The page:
If you’re in a small New York City apartment, it might be challenging to find space for a larger system. In that case, you should look for gardens that have dual purposes or can double as furniture. A garden that offers modularity allows you to scale your system up or down depending on the space you have. If you move homes or need more growing capacity, you can add or remove levels to fit your needs. 

Number of Plants

Speaking of capacity, another important factor to consider when selecting a garden is how much produce you would ideally want to grow. Here are some questions to ask yourself when determining what plant capacity you need:

  • How many people are in your household?
  • What are your gardening goals? (Eating veggies at every meal, a salad every day, replacing a % of your grocery bill)
  • What do you like to cook or make? (Pizza, salads, buddha bowls, cocktails)
  • Do you have any lifestyle considerations like a majority plant-based or vegan/vegetarian diet?

The more vegetables you need, the larger unit you will need. If you only want fresh herbs for dinners, smoothies and cocktails, a countertop garden will likely be your best fit.

You’ll also want to consider whether your garden has the capacity to crop plan. Crop planning in your garden is more than thinking about what plants you want to grow. Crop planning allows you to plant a variety of crops (plants) in sequential order. Meaning, if you want a salad every day and your garden only has capacity for 36 plants, you won’t have much space for anything other than lettuce greens or you will end up with gaps between harvests.

Plant Height

The size of the garden also determines what types of plants you can grow. Most gardens can support the growth of leafy greens and herbs, but if you plan on growing larger plants like peppers, tomatoes and eggplant, you’ll need to make sure that your garden has more than 12” from the base of the plant to the lights. Some gardens allow you to grow fruiting vegetables, microgreens, rooted plants and vining plants–while others are not able to support those. If you want to grow these plants, you’ll need to look for gardens that provide the support and space your plants need.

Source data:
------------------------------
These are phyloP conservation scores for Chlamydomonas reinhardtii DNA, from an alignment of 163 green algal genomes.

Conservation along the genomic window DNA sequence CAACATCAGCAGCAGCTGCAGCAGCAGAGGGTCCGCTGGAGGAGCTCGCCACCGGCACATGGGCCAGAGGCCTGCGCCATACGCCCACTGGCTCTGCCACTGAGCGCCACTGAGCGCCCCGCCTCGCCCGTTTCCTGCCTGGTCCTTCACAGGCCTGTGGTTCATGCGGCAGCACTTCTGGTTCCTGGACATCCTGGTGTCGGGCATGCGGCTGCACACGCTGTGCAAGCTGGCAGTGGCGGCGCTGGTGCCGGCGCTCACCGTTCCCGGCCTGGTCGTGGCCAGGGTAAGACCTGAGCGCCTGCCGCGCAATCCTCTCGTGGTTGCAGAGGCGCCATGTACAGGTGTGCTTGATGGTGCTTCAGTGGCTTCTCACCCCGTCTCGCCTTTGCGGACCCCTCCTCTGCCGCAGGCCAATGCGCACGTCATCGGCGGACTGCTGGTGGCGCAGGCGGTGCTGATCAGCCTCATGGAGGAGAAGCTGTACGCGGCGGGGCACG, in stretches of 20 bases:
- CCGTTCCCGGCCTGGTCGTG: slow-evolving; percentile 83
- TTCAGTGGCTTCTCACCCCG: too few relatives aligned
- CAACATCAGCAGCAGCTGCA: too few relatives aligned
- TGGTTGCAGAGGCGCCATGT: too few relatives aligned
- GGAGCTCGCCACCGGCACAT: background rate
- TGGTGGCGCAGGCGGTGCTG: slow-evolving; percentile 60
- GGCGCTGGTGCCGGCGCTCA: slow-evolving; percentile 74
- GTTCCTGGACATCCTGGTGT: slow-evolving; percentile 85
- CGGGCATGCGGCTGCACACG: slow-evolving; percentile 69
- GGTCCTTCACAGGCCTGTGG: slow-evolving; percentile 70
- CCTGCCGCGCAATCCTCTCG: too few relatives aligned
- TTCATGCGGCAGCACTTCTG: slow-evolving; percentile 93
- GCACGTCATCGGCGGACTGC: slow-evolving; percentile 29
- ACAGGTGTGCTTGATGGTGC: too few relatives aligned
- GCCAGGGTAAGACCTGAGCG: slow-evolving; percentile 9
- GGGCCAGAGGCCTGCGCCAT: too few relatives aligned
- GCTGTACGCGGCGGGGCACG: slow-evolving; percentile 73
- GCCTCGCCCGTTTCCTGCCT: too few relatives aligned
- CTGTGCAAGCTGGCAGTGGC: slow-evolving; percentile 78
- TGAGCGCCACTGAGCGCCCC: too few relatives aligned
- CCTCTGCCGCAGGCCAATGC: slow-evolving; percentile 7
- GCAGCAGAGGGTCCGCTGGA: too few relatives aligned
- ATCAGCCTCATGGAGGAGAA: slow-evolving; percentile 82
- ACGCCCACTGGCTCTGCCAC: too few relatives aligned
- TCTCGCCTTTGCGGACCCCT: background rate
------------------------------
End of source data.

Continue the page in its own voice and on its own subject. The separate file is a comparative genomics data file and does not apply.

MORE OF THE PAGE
Smart Tech

Look for the functionality that makes growing easy


Smart Control

Unlike outdoor gardening where the amount of light, the amount of rain, temperature, and humidity are all variable, indoor gardening has a lot more certainty. That certainty comes from sensors like a thermostat, and most likely, sensors in the hydroponic garden that are constantly getting data to improve plant growth. Most modern indoor gardens will be connected to the internet to allow for the basic function of sending you a notification that your garden is low on water. More advanced gardens will give you full control of the lights, and allow you to input water quality data to adjust your nutrient levels. Adjusting your nutrients is the number one way to grow a better garden.

Indoor garden companies may want to make it seem simple to use their product, but plant-nutrient management is incredibly complex and requires a lot of fine tuning. A smart system connected to your phone should help you grow better as each company will have a different nutrient solution.

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Tap Water Management

Even though it may seem straightforward that your plants just need water, light and nutrients, the water aspect can get complicated when you start thinking about tap water. All tap water is different because of how it’s regulated and treated by your specific municipality, and how your local system (home plumbing) handles that water, point-source. Making sure you have compensated for the extra (or lack of) minerals in your water can have a huge impact on the health of your plants due to pH management. This complicated balancing act will be handled in your mobile app by more high-end and sophisticated systems, and never discussed by the others since they can’t solve for it.

Plant Management

The other major app feature that should be present is plant management. With nutrient adjustments come necessary plant growth tracking technology. This does not have to be anything too special, but should allow you to track the growth of your plants and manage when you have put them in, as well as when you have harvested them.

If you are a newbie gardener (or are missing that green thumb you’ve always wanted) and need more guidance when it comes to thinning or pruning plants, look for gardening companies with mobile apps that go beyond the basics. Many tech-savvy companies have developed apps that will trigger in-app notifications to care for your plants at different stages of growth. These apps make it harder to fail, and increase your success rates and yields!


Seeds